MTA unveils new NYC subway cars for A/C line riders
Bet this beats the subway car you rode to work.
The top Metropolitan Transportation Authority brass on Friday showed off some gleaming new, high-tech subway cars they hope to roll into service before the end of the year.
So far, the MTA has ordered nearly 1,200 new R211 subway cars — worth an estimated $3.2 billion — that will feature wider doors for speedier boarding, digital displays with more information, more room for handicapped passengers and security cameras in every car for improved security.
The MTA says A/C line straphangers will get the first crack at the shiny new rides, as well as a look at what the MTA hopes is the future: Subway cars linked together by an open passageway, allowing riders to easily move around and find seats during the rush hours.
The MTA has ordered just two of these open-gangway trains as part of a pilot program so far, but Chairman Janno Lieber and his chief of New York City Transit, Richard Davey, played up the advantages when they invited reporters out for a demonstration Friday.
“We have to test these, we have to try them out and see how they work, see if they fit into the New York environment — there’s a lot of complexity,” Lieber told reporters on the new train car. “But it’s always a milestone when you see the light at the end of the tunnel.”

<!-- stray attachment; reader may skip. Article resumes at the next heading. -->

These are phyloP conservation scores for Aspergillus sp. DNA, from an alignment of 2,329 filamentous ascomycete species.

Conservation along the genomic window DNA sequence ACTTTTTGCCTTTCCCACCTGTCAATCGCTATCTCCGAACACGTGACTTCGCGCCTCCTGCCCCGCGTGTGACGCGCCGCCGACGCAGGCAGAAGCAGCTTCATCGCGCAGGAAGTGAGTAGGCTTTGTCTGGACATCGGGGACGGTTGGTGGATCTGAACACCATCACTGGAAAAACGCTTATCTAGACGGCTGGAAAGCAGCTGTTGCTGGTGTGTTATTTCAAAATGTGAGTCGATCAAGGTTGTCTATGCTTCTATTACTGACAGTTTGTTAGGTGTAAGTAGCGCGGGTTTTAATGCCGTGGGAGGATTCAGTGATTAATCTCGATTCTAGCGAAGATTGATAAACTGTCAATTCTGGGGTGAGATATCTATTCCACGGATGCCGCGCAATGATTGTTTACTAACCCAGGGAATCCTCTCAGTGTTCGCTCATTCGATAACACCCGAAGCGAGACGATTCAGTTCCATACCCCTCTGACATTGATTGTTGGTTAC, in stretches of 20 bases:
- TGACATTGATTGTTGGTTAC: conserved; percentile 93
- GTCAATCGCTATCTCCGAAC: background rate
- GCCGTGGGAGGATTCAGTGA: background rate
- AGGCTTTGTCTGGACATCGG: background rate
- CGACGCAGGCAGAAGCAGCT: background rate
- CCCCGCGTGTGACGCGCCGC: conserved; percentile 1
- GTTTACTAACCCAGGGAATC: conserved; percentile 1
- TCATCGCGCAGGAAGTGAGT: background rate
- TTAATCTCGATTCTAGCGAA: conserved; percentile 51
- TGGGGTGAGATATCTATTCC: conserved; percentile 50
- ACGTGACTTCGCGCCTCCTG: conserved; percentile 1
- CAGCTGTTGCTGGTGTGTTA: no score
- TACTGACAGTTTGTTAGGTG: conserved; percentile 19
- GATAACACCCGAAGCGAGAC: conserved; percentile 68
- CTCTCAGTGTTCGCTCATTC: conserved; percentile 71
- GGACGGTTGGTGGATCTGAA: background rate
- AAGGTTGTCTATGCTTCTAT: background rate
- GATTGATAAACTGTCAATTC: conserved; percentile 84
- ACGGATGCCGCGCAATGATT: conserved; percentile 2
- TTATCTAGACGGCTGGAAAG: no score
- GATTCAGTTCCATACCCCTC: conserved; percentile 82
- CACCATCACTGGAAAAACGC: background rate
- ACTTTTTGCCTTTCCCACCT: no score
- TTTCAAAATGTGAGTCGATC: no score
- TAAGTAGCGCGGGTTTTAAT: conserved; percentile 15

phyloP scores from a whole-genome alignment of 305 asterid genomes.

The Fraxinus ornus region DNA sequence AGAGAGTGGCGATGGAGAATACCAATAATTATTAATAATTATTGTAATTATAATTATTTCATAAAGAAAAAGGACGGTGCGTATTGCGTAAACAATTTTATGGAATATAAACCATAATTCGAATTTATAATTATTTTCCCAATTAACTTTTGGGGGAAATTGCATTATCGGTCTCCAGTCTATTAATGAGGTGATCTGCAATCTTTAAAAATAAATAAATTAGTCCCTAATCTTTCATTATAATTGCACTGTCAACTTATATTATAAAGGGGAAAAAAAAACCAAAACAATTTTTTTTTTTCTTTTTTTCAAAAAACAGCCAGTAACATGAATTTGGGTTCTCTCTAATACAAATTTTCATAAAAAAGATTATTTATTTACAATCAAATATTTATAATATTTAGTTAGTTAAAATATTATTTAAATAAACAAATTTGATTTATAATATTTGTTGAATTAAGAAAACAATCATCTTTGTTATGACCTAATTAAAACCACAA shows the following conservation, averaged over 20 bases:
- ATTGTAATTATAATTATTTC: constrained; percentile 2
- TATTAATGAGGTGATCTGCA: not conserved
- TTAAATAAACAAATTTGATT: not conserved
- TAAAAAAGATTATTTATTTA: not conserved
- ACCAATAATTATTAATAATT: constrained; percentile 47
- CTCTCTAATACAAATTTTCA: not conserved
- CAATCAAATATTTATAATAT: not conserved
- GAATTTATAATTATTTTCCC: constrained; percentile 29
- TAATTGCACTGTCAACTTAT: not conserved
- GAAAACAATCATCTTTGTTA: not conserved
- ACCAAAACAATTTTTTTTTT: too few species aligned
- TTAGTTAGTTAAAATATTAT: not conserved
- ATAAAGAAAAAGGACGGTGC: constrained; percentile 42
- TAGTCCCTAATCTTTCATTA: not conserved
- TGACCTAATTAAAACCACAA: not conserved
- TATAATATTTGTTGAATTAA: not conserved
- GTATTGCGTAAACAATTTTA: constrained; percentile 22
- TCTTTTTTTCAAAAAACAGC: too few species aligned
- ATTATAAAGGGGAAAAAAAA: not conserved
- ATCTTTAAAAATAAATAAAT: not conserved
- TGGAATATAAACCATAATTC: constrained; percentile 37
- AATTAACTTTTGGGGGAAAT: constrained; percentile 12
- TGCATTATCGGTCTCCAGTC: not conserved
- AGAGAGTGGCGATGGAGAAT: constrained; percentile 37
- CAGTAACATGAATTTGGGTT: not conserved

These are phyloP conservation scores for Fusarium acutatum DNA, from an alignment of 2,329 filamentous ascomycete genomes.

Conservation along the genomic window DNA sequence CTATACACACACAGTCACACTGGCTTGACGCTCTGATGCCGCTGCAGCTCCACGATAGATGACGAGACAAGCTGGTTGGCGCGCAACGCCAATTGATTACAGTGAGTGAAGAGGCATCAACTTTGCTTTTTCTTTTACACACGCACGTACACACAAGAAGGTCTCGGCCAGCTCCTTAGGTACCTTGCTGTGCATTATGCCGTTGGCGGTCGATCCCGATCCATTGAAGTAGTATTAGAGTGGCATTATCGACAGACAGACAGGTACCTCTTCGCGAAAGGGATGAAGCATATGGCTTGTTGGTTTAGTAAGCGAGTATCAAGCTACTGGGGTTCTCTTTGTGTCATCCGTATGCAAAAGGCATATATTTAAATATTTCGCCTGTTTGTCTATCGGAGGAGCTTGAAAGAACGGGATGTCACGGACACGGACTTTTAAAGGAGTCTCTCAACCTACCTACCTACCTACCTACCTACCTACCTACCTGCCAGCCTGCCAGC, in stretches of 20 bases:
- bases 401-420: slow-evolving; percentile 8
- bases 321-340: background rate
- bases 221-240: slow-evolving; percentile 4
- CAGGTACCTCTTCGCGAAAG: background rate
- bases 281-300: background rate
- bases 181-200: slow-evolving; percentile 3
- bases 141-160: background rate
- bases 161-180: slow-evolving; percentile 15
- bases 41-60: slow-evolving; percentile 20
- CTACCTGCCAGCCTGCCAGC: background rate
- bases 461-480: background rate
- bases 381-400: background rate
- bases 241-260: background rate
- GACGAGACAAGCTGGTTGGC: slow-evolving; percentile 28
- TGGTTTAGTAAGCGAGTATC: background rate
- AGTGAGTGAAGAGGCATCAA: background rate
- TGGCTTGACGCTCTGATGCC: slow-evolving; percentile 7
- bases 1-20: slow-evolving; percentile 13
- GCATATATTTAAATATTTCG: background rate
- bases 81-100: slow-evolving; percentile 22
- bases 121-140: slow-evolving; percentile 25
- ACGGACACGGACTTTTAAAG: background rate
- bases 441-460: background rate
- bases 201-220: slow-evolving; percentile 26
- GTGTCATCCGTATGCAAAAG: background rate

“We wouldn’t have the press on if we weren’t satisfied” with the trains, Davey added. “So far, so good.”
The two open-gangway trains and their traditional closed-car brethren will allow the MTA to finally replace the problem-plagued R46 trains, which date back to the presidencies of Gerald Ford and Jimmy Carter.
The open-gangway trains link together the first five cars and the last five cars of the train, allowing passengers to more easily move between the front half or back half, a setup that is common on major European subways like London and Paris.
The new cars will be compatible with the MTA’s new computerized signaling system that currently powers both the 7 and L trains and can dispatch trains as frequently as every two minutes, allowing officials to dramatically boost capacity.
The agency is currently spending hundreds of millions to bring the system to the 8th Avenue and Fulton Street subways to improve the speed and reliability of the A and C trains.
It give transit agencies more space inside for seats and standing room and it allows passengers to quickly move to emptier parts of the train if they choose.
Some New Yorkers mocked the MTA’s apparent embrace of the design on Twitter after the rollout, complaining that foul smells could now pollute several cars instead of one.
Officials said late Friday that if the open gangway pilot is successful, they could convert an option they currently hold with Kawasaki for another 437 R211 cars to the configuration — enough for roughly more 40 trains.
Check out our Latest News and Follow us at Facebook